Weir's work has a delicacy, gentleness, even wispiness that would seem not well suited to the subject. And yet his film has an uncommon beauty, warmth, and immediacy, and a touch of the mysterious, too.
June 22, 2014
An Australian film classic by Peter Weir and also a devastating emotional piece that pays respect and honor to the ANZACS
½ June 20, 2014
This devastating tale is an imaginative and tragic prelude to one of the most horrific events of the First World War.
June 16, 2014
I found the first 80 mins tiring to watch, but it was all worth for the last 30 mins are utterly heart-wrenching and unforgettable.
½ June 25, 2007
Finally got around to seeing this one. A strong, solid drama about young Australians facing WWI. The story starts off being about Archy (Mark Lee) - and it is quite captivating - but is soon taken over by Mel Gibson's Frank. In the end, the movie doesn't seem to do either character enough justice. Personally, I would have preferred if it had stuck with Archy. Other than that, it is a charming enough piece. It's always interesting to see great actors in their earlier roles, to see how much they have grown or how much daring they have lost.
½ May 16, 2014
A stirring and very touching tribute to all the Australians and New Zealanders who died fighting for their country during the war one of Australia's best ever films
May 3, 2014
A really well made Australian Film that addresses the myth of glory in war and the harsh reality of war itself. The movie follows two young men who pursue their opportunity to join the Australian Army to fight in Turkey in World War. It is quite an adventure that ends in absolute tragedy.
½ April 20, 2014
A really well-made Aussie film (aside from the soundtrack), which is unique in that it spends over an hour developing the back story of the two leads (Gibson & Lee) as runners, then some time on their training in Egypt - they're only in Turkey in WWI for the final 30min. This is good, however, as there's some lighthearted fun for most of the film and good-natured Aussie larrikin-ness. Obviously, it gets quite serious at the end and is pretty poignant when one chooses to sacrifice himself for the other. Very true as well, when in the desert they meet an Australian who didn't know the war was going on - "why do we care about the English fighting some other country in Europe?" So true.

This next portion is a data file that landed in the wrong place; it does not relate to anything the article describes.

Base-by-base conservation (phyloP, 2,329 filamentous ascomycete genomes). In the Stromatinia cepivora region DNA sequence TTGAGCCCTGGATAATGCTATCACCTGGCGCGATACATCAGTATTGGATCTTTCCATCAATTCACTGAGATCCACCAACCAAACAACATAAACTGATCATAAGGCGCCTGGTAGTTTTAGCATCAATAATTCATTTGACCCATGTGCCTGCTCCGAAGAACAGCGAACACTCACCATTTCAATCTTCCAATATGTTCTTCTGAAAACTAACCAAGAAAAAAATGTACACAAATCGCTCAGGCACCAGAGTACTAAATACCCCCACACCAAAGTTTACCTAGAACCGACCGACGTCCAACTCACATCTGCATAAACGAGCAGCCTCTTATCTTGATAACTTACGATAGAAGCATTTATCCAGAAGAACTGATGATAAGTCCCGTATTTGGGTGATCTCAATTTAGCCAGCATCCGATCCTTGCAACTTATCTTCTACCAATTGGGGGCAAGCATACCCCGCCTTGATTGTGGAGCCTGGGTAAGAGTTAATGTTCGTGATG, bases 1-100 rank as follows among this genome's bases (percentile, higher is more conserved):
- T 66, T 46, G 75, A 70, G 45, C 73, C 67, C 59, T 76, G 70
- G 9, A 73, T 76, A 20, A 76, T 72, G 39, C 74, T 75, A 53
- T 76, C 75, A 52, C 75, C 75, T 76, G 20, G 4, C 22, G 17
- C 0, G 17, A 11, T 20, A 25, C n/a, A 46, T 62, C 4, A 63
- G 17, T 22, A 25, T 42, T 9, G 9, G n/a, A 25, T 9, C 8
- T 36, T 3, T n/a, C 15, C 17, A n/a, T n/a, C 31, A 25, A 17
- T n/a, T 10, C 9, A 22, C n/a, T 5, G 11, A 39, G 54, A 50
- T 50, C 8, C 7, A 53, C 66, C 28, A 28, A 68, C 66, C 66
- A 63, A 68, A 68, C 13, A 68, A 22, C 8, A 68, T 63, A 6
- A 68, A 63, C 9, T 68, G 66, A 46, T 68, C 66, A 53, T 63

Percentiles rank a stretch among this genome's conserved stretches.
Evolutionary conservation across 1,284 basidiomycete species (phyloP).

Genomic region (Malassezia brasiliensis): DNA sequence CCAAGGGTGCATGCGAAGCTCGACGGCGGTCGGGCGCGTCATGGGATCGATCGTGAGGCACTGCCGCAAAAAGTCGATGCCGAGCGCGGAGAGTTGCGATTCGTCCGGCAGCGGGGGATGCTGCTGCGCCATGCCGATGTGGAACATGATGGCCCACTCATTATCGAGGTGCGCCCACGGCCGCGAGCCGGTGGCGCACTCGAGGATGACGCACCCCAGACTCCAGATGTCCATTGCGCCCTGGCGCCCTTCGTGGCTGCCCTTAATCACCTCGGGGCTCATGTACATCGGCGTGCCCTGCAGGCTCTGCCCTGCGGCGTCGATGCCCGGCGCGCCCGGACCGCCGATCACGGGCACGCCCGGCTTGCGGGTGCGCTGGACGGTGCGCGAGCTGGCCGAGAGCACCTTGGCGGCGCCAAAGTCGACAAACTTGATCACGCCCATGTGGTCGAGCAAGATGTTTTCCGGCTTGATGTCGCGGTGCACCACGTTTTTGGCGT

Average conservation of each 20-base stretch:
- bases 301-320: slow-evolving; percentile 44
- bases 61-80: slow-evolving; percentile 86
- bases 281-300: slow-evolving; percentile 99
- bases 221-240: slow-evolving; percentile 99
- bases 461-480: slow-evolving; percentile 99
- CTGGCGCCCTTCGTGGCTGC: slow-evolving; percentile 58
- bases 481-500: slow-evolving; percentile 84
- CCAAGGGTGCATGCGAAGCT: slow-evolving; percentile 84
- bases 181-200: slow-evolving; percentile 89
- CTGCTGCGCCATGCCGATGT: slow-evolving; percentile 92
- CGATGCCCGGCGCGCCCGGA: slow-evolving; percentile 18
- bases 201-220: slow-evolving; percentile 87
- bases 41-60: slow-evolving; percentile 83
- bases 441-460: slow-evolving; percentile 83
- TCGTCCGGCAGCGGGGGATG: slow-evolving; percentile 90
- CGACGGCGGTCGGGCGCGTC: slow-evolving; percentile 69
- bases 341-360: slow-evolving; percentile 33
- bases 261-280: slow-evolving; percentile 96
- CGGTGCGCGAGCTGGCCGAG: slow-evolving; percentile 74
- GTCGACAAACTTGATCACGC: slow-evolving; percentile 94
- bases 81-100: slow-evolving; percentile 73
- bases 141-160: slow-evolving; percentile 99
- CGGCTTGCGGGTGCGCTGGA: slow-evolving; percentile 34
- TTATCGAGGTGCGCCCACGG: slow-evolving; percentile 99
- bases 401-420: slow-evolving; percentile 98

April 17, 2014
A decent portrayal of the infamous battle.
½ March 7, 2014
Well crafted but badly aged, especially when it comes to the Faux-gelis power-synth score.
January 17, 2014
One of my favorite Peter Weir movie, this incredible story of a young man enrolling in the army to go fight on the shores of Gallipoli is amazingly directed & shot perfectly by a talented team. Gibson is marvelous as always. The film of a lost & sacrificed generation.
January 16, 2014
My main issue with this movie is the 80s synth track that plays whenever there is running. Every time it played I was yanked out of the time period, and gut laughing at the absurdity of it.